Saplings in India’s Sadhana Forest. Photo: Jason Najum

The wake-up calls start at 5:30 am. It’s a guitar playing somewhere in the forest, or a drum, I can’t quite tell. Music from the all-night Hindu festival in the neighboring village is still seeping in through the trees.

By 6:00 we’re all gathered in a circle, stretching and exchanging good morning hugs. A few minutes later we are split into groups: watering, mulching, solar panel maintenance, zero-waste recycling. And off we go into the forest.

I’ve come to volunteer at Sadhana Forest, a reforestation community in southeastern India. Since 2003, a dedicated group of volunteers have been working to rebuild an almost completely decimated forest. Thanks to a mix of agricultural expansion and colonial pillaging, this Tropical Dry Evergreen Forest, unique in the world, had nearly disappeared.

What happened to this particular forest is an example of a worldwide trend. Since 1990, the planet has lost over 1.3 million square kilometers of forests - an area larger than South Africa. And according to a report in Global Forest Watch, worldwide loss of tree cover (the loss of tree canopy due to human or natural causes) reached a record 73.4 million acres in 2016.

We hear a lot about saving the rainforests and planting trees, but it’s hard to really imagine what that looks like on the ground. You need to touch the lifeless reality of deforested soil, feel the relentless sun on your head from lack of tree-cover.

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On my first day, I’m part of the watering team and we fill a wagon full of 10-liter water jugs and push off. Our crew is tasked with watering saplings that have been planted in this more rugged and treeless area. About 10 work hours are needed to build each big mound of soil and mulch and various other ingredients that shelter the newborns through their infancy. I do my watering job, walking through thorny dried-out shrubs. The ground beneath us is a bleached rocky desert, the sun forever baking it into inhospitable hardpan. No trees to give shade, no soil to hold the water. The physical understanding starts to take hold.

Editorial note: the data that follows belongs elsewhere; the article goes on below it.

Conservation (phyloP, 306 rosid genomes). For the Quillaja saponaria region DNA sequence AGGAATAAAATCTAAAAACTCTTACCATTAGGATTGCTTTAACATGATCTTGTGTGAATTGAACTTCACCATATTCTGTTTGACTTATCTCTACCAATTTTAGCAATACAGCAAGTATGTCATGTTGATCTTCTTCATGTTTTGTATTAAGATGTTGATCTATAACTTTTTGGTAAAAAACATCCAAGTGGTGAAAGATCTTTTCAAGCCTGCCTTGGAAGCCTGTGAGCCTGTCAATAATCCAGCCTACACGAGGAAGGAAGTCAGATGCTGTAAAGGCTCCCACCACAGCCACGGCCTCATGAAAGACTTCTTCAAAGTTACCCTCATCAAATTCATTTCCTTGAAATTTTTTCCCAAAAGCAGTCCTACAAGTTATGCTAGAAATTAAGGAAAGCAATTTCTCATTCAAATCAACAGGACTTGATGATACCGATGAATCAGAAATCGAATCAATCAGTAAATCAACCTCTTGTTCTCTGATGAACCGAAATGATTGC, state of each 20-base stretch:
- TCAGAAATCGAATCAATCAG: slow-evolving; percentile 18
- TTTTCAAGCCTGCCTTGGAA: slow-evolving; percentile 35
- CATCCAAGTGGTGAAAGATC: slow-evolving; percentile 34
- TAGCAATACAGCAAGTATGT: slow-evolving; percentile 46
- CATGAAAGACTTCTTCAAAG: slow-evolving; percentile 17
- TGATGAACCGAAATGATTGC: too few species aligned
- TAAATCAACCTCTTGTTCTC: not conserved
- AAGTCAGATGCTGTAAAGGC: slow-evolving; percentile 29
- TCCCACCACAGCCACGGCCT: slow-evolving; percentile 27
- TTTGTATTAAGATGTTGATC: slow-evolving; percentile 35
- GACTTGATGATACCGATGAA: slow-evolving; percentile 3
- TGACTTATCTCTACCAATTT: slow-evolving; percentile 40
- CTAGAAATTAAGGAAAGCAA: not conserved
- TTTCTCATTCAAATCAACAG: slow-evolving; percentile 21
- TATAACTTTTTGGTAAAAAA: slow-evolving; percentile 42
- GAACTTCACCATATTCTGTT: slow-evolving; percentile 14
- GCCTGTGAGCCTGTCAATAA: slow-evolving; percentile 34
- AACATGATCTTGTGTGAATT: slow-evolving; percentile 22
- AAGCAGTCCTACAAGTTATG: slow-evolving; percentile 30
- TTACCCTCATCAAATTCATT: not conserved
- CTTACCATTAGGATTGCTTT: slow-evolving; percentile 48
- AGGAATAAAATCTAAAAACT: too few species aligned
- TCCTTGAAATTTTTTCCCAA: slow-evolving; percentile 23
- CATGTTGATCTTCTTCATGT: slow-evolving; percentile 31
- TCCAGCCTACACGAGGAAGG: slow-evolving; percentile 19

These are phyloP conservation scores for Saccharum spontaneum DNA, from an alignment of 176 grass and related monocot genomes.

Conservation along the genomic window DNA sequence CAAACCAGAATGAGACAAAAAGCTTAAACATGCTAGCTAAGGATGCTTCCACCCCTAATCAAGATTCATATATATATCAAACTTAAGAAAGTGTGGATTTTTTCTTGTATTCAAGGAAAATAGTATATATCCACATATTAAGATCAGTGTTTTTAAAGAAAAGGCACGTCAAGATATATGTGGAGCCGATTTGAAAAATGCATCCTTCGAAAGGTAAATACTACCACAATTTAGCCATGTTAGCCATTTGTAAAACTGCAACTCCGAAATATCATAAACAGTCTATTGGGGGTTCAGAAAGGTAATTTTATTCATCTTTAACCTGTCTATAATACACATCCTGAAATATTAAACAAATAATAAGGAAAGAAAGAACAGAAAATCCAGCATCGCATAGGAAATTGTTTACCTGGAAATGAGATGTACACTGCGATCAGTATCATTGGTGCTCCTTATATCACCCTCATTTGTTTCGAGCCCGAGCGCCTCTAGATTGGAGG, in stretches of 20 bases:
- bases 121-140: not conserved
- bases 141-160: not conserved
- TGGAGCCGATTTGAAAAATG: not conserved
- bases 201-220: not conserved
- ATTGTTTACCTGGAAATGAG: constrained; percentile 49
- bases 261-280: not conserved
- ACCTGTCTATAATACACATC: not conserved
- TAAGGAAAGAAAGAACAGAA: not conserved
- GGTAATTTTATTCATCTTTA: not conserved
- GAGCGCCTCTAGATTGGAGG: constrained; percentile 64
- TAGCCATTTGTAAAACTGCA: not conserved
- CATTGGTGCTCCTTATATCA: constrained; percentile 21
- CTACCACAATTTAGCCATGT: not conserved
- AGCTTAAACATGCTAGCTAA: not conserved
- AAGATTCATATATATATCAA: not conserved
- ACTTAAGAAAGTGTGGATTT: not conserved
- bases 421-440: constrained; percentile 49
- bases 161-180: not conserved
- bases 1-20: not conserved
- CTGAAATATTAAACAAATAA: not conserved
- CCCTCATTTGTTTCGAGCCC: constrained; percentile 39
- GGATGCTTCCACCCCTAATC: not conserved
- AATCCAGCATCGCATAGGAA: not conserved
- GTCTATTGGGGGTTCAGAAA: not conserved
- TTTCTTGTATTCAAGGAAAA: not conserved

The negative effects of deforestation are wide-ranging. Forests are home to 80% of the planet’s (non-aquatic) species, so every acre lost puts species at risk of extinction. Take the current case in Australia. About 85% of the country’s plants, 84% of its mammals and 45% of its birds are found down-under and nowhere else. Once we lose them they are gone forever. Yet, as covered in this Guardian piece, Australia is clearing forests at an alarming rate, with millions of acres set to be deforested for industry.

Our forests are also intimately connected to climate change. We may know from 9th grade science class that trees capture CO2, but are we aware that deforestation adds more CO2 to the atmosphere than the sum of all the cars and trucks on the world’s roads? This is another point that we’ll nod our heads to in somber acknowledgment, but that doesn’t become an actionable reality until you’ve walked from a treeless hellscape and into the cool shelter of neighboring canopy. Reforestation work should be mandatory for all climate change deniers. They’ll only need an afternoon.

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And then there’s soil erosion. It may not be the environmentalist’s sexiest issue, but the fact is that half the topsoil on the planet has been lost in the last 150 years. And topsoil, the nutrient-rich and organism-full layer of living dirt, takes hundreds of years to form and is absolutely necessary for plant life to grow (read: necessary to feed ourselves). But without tree roots, dead leaves on the ground, and other natural barriers, our soil gets washed away; rainwaters running unimpeded through the treeless areas, leaving the ground even more barren and open to the ravages of the elements. This process not only flushes away one of our most valuable natural commodities but causes other issues like increased flooding and clogged waterways.

During my second day of “seva” (selfless service) I was working in the rebuilt forest, raking up dead leaves and bagging them for mulching use in the more desolate parts of the forest. Kneeling down to bag the leaves, I saw little seedling trees sprouting up all around me, naturally. No tree planting needed. Just a few trees providing shade and water protection and some leaves on ground – and bingo – water pooling in the area instead of rushing through, organisms forming in the now humid soil, creatures eating decomposing leaves, and falling seeds landing in suddenly fertile territory.

With the help of over a thousand volunteers every year, Sadhana Forest has already planted over 35,000 trees across 70 acres here in India (100,000 more trees in their projects in Haiti and Kenya). They are a grassroots example of how the individual can make a difference.

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There are also other large scale projects like the one being led by Conservation International that will plant 73 million trees in the Brazilian Amazon and become the largest tropical reforestation project in history. Or the U.K. company using drones to mass-plant up to one billion trees per year.

Big or small, every bit helps. Get informed or even get involved. I’m glad I did.